Location
    New Hampshire ( recent transplant)
    Posts
    3,498
    I suppose it was about age 13 when it started to really hit me. I have a hard time understanding how people "knew" at 3,4 or 5 years old. I have a 5 year old and an almost 3 year old who don't have a clue as to gender. They have nothing to compare themselves to in order that they make that distinction. Honestly who at 3,4, or 5 has the capacity to understand the difference?
    "one day I'll fly away..... leave all this to yesterday"

    http://youtu.be/kR7NlgwVHHg

  21. #21
    What is normal anyway? Rianna Humble's Avatar
    Join Date
    Oct 2009
    Location
    At home in my own skin
    Posts
    8,589
    I can't answer the question as put in the original post because, even with hindsight, I do not know exactly when I first knew I am transsexual.

    Was it when, as a child, I dreamt every night of my wedding with me as the bride and woke up in tears because I still wasn't a girl? Probably not, because I didn't have the words to explain to anyone what was going on in my life.

    Was it as a young adult when I couldn't marry the girl I loved because I was unable to envisage myself as the husband? Possibly, because by then I know what the word meant.

    Was it a few years later than that when I told myself that it was no use because I would always be an ugly woman? More probably, but it could have been somewhere between those two.

    Adding in the later question, I think that my major AHA moment was when I realised that I could remain alive provided that I transitioned.

    So in some ways I've always known without necessarily always knowing. And if you understand that, you're better at understanding than I am.
    Check out this link if you are wondering about joining Safe Haven.

    This above all: To thine own self be true, And it must follow, as the night the day, Thou canst not then be false to any

    Galileo said "You cannot teach a man anything" and they accuse ME of being sexist

    Never ascribe to malice that which can be easily explained by sheer stupidity

  22. #22
    Silver Member
    Join Date
    Aug 2011
    Posts
    4,359
    Quote Originally Posted by Marleena View Post
    ... The inescapable moment of clarity when it all made sense.
    I'll let you know when it happens ...


    Quote Originally Posted by Rianna Humble View Post
    ... So in some ways I've always known without necessarily always knowing. And if you understand that, you're better at understanding than I am.
    Now that makes sense to me - even though I don't understand it, either.
    Last edited by LeaP; 03-15-2013 at 12:59 PM. Reason: Added response to Rianna's post
    Lea

  23. #23
    Gold Member
    Join Date
    Nov 2011
    Posts
    5,902
    Lea you've started HRT right? So you must know, but that's okay. I know I don't like my answer and still struggle with it.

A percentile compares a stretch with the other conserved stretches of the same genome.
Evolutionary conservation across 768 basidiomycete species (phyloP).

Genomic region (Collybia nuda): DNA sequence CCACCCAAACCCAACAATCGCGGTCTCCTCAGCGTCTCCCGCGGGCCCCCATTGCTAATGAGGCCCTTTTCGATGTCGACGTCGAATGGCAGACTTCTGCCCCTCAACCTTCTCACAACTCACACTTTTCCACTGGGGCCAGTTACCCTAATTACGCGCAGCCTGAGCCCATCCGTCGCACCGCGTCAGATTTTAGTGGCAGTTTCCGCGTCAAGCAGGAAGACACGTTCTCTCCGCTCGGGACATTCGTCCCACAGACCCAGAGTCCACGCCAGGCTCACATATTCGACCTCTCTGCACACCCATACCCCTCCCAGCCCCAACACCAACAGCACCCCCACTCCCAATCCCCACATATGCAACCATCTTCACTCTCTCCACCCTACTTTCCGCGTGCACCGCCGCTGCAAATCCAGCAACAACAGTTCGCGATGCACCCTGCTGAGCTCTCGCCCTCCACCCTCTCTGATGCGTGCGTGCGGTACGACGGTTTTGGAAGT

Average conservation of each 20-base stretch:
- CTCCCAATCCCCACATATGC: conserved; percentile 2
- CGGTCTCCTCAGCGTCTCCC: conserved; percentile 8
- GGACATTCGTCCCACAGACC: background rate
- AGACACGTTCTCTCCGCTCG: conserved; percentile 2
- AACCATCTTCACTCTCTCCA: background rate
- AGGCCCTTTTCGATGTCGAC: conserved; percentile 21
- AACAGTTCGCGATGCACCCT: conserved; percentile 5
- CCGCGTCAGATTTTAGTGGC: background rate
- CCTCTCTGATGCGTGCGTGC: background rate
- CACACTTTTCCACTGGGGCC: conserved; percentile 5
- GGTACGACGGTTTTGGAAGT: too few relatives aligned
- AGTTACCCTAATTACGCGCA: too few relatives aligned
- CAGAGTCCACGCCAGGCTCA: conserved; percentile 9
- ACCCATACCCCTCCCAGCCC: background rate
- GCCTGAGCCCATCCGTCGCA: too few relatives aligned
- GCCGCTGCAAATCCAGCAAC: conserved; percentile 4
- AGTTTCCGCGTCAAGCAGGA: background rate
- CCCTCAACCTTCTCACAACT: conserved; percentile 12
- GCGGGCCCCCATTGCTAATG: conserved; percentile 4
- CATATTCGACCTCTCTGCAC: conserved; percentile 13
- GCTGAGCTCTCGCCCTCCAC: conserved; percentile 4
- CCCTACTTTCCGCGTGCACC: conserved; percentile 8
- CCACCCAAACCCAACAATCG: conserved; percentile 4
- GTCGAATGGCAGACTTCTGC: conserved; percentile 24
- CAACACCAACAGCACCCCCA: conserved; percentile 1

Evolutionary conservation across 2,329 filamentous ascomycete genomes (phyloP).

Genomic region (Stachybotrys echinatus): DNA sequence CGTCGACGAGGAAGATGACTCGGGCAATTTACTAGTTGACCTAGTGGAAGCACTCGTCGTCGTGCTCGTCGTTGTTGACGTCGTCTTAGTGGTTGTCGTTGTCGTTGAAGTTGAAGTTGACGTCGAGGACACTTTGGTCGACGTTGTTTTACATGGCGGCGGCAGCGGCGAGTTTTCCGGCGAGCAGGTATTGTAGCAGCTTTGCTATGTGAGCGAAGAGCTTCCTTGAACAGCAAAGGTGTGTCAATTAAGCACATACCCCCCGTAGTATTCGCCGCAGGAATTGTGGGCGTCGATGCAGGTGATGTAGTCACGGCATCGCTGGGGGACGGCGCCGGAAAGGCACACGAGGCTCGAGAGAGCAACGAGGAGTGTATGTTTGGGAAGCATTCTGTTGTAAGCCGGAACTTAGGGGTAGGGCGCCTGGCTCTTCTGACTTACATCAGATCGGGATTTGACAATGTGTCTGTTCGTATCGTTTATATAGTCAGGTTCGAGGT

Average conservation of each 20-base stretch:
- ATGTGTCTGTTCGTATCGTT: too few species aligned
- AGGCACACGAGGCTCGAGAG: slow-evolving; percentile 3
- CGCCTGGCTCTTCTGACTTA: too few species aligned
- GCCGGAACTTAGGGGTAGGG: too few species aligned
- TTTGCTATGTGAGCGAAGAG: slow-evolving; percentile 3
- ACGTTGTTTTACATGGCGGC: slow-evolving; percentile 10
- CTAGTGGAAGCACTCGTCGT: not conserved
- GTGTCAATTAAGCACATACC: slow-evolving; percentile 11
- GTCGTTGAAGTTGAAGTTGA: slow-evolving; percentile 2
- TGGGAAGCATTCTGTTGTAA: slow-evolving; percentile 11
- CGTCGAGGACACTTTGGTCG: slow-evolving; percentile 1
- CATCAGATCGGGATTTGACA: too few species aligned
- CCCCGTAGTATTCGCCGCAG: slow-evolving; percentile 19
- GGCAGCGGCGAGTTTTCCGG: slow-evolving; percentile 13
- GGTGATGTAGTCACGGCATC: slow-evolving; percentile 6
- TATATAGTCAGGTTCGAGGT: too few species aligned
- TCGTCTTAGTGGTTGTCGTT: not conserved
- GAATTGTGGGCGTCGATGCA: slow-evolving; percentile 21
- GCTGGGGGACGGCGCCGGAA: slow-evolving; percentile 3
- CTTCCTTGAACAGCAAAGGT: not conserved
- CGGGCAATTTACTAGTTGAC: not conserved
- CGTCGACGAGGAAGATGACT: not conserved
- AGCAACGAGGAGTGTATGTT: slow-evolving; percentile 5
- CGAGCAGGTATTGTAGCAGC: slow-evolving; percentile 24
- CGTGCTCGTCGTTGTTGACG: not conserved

I've edited the original question too.

  24. #24
    Silver Member
    Join Date
    Aug 2011
    Posts
    4,359
    Yes and I do.

    I was making a broader point about the limitations of knowledge. In this context, that it is an example of something that can be used in revisionist narratives, hence my question (... or suggestion) about justification. So sure, I could make a statement about what I knew in my early teens, but the truth is that its worth is limited.
    Lea

  25. #25
    Senior Member melissaK's Avatar
    Join Date
    Nov 2006
    Location
    SW US
    Posts
    1,248
    Quote Originally Posted by LeaP View Post
    Know? What's know? First inkling? First suspicion? A hope? Compartmentalized thought?
    I love that LeaP! In my work world the response is "Ojection. Form. Vague as to meaning of the word "know."

    @Jorja: Sweetie, such self confidence, and so young. Remarkable differences in us about what we each did with the same knowledge at the same ages.

    @Kathryn: nicely distinguished point of view. So succinct!

    @everone else: The themes of internal discomfort over a taboo subject, and the process of getting information, and then over coming the taboos are pretty universal among us.
    Hugs,
    'lissa

    "The second life isn't like the first one, is it?"
    "Sometimes, it's even better."
    ~ Elektra Natchios & Stick, Elektra (Movie) 2005, R. Metzner, S. Zicherman, Z. Penn

Posting Permissions

  • You may not post new threads
  • You may not post replies
  • You may not post attachments
  • You may not edit your posts
  •  


Check out these other hot web properties:
Catholic Personals | Jewish Personals | Millionaire Personals | Unsigned Artists | Crossdressing Relationship
BBW Personals | Latino Personals | Black Personals | Crossdresser Chat | Crossdressing QA
Biker Personals | CD Relationship | Crossdressing Dating | FTM Relationship | Dating | TG Relationship


The crossdressing community is one that needs to stick together and continue to be there for each other for whatever one needs.
We are always trying to improve the forum to better serve the crossdresser in all of us.

Browse Crossdressers By State